Accreditation Series 4: Hiring Your Faculty
One of my favorite authors, Kurt Vonnegut once said, “Teaching is the noblest profession of all,” and it’s something I fully agree with.
I wouldn’t be anywhere, much less this passionate about education if it weren’t for the great teachers in my life.
That’s why I’ve always believed that when building a university, finding good teachers should be your number one priority.
But with the challenges of opening an academic institution, you might ask yourself, is it really necessary to hire full-time faculty before I open my university? Well, the short answer is no, you don’t need to hire full-time faculty right out the gate. Instead, you can hire adjunct faculty that will hold part-time positions at your university or college, and then later convert them to full-time faculty. But remember, selecting the right faculty from the start is key to the success of your new college, university or vocational school.
Here are some tips to consider when you are hiring faculty:
You need to have “An adequate number of faculty members”: both regulators and accreditors expect you to have sufficient faculty, and there isn’t a magic number that you must hire. But the rule of thumb is that you must have at least 2 faculty members for each course. Each faculty member usually teaches 4-6 courses every semester, so you can use this to think about how many faculty staff you would need in total.
You need to have “Qualified faculty” and what this means is that you must hire faculty with the right credentials: when you evaluate the credentials of your faculty members, keep in mind that you need to satisfy the minimum requirements of both your regulator and your accreditor. Accreditors usually require more than most regulators. For example, a majority of regulators require faculty staff to hold at minimum the same degree level as the one they are teaching, But accreditors require them to hold a degree at least one level higher than the level that they teach.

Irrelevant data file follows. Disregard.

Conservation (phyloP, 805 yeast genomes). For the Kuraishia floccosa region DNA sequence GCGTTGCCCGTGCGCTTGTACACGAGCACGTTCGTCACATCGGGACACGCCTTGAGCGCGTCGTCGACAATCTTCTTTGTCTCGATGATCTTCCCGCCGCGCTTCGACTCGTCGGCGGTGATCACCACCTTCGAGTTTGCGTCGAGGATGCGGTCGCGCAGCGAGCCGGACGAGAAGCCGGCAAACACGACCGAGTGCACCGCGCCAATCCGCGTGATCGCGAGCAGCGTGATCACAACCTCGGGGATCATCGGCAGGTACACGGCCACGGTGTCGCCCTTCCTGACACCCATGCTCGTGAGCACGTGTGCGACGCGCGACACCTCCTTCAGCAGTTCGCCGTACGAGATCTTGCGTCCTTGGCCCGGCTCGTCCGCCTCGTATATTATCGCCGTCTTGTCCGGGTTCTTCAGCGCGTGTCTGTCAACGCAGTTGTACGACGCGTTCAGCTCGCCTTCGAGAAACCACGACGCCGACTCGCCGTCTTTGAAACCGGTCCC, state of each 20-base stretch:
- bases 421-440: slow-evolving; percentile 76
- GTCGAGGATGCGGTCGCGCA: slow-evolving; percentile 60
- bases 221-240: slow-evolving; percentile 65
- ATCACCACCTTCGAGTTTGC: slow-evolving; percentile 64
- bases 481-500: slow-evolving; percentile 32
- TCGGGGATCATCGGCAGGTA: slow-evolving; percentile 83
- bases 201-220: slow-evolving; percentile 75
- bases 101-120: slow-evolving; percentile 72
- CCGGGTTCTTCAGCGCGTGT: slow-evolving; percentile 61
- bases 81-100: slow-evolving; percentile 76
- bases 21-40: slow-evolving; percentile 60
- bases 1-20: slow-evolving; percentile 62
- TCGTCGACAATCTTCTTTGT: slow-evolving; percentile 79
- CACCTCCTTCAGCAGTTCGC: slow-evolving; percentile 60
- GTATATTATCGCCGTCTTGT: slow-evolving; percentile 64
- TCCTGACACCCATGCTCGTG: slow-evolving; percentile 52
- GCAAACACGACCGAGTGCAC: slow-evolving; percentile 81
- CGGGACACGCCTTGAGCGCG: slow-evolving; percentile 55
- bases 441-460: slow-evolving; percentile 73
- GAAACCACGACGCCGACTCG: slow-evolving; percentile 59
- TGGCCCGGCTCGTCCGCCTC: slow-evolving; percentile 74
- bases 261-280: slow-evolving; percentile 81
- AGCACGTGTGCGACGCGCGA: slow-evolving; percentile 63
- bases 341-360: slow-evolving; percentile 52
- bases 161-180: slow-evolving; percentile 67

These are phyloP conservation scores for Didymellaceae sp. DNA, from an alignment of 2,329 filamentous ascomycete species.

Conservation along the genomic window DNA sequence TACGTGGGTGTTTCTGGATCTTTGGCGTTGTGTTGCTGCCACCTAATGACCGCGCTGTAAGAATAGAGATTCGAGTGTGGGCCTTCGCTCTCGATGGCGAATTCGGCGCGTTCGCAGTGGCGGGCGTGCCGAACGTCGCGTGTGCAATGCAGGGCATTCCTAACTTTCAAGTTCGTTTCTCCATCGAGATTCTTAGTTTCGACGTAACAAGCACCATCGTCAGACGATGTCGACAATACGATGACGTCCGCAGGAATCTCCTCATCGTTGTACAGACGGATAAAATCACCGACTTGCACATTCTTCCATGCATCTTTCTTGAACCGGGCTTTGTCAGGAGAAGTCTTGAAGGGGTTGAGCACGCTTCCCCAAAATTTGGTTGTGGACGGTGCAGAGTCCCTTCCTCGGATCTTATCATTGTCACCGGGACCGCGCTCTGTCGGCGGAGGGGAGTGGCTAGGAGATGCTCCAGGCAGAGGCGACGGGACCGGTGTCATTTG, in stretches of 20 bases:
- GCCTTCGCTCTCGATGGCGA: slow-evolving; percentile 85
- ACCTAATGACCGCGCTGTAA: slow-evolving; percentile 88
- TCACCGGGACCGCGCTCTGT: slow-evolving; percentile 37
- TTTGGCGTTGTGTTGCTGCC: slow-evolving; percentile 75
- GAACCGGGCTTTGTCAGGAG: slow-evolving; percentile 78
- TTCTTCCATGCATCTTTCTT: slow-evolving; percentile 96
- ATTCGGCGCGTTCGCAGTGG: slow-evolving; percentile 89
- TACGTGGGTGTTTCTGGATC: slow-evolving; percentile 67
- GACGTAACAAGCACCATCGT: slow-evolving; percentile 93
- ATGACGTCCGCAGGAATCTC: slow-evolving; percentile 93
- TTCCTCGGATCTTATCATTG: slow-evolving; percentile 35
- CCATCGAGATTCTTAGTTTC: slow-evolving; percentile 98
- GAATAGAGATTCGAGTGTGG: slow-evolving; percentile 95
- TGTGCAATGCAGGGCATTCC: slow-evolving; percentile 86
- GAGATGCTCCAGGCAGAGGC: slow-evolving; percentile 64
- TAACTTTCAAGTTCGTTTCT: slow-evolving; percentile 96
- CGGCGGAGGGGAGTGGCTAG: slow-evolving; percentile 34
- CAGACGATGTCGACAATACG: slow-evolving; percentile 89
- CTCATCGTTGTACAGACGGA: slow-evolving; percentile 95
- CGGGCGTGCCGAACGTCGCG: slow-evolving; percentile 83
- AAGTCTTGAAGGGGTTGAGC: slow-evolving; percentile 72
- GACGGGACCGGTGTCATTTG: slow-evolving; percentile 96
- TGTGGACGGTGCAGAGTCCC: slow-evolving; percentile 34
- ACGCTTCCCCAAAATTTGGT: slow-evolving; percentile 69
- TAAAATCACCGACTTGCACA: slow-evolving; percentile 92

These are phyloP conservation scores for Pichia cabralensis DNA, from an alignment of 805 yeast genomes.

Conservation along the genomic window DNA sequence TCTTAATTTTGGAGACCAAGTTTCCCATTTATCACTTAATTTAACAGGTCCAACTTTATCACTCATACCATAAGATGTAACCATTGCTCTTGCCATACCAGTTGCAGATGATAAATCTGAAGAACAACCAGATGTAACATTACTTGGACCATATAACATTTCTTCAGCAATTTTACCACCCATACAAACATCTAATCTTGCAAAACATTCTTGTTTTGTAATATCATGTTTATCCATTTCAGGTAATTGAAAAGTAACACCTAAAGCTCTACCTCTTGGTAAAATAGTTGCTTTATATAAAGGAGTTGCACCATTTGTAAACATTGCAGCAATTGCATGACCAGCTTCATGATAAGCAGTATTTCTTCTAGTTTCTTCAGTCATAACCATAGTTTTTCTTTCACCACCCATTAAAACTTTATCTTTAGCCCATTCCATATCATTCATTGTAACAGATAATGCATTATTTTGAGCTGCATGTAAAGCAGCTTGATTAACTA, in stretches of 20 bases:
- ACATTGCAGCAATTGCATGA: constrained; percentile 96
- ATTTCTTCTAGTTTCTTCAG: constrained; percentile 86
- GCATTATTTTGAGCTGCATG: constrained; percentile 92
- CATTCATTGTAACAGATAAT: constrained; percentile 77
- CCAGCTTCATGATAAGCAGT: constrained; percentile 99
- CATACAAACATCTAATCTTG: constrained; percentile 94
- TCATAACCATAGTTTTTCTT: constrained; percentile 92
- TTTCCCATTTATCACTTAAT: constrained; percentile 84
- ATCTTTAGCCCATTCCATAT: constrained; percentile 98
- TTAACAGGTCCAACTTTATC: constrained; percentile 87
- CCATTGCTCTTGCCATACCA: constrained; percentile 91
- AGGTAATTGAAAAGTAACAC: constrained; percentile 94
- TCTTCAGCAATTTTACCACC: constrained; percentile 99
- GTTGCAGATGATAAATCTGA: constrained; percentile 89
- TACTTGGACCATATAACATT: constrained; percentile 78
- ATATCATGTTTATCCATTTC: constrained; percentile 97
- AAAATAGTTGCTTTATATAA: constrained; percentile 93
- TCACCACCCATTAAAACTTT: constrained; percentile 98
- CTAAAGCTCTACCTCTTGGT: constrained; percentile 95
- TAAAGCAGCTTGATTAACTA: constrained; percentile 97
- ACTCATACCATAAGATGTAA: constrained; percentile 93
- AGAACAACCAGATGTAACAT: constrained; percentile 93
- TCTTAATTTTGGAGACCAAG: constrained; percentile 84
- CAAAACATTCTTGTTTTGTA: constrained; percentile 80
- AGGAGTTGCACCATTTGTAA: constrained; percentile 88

But when it comes to faculty, it isn’t just academic achievements that will boost your accreditation. This brings me to my next tip…
“Involve your faculty in the accreditation process”
There is a number of ways faculty members can help your university get accredited. They can help with writing the self study, attending meetings hosted by your accreditor, and providing helpful suggestions about how to improve your educational program’s offerings. When the faculty members feel involved in the accreditation process, they are more engaged and have a sense of ownership to the teaching process in your institution. This process is called “Faculty Governance”, a concept that accreditors appreciate and want to see
Finally, it’s important to make sure your faculty's career development standards are clearly outlined. If you can’t hire full-time faculty just yet, make sure your adjunct faculty members have proper employment policies in place, and opportunities to get full-time employment.
So, if you’re going to start your university or college, but can’t hire full-time faculty yet, follow these steps to ensure your school still has top-quality faculty.
To learn more about faculty and staffing, explore our links below. And be sure to check out our next video "How do I open a vocational school?" As always, feel free to give me a call or Contact Us with any questions you may have. I’ve been helping clients establish universities in the US for over a decade, and I’m looking forward to helping you, too.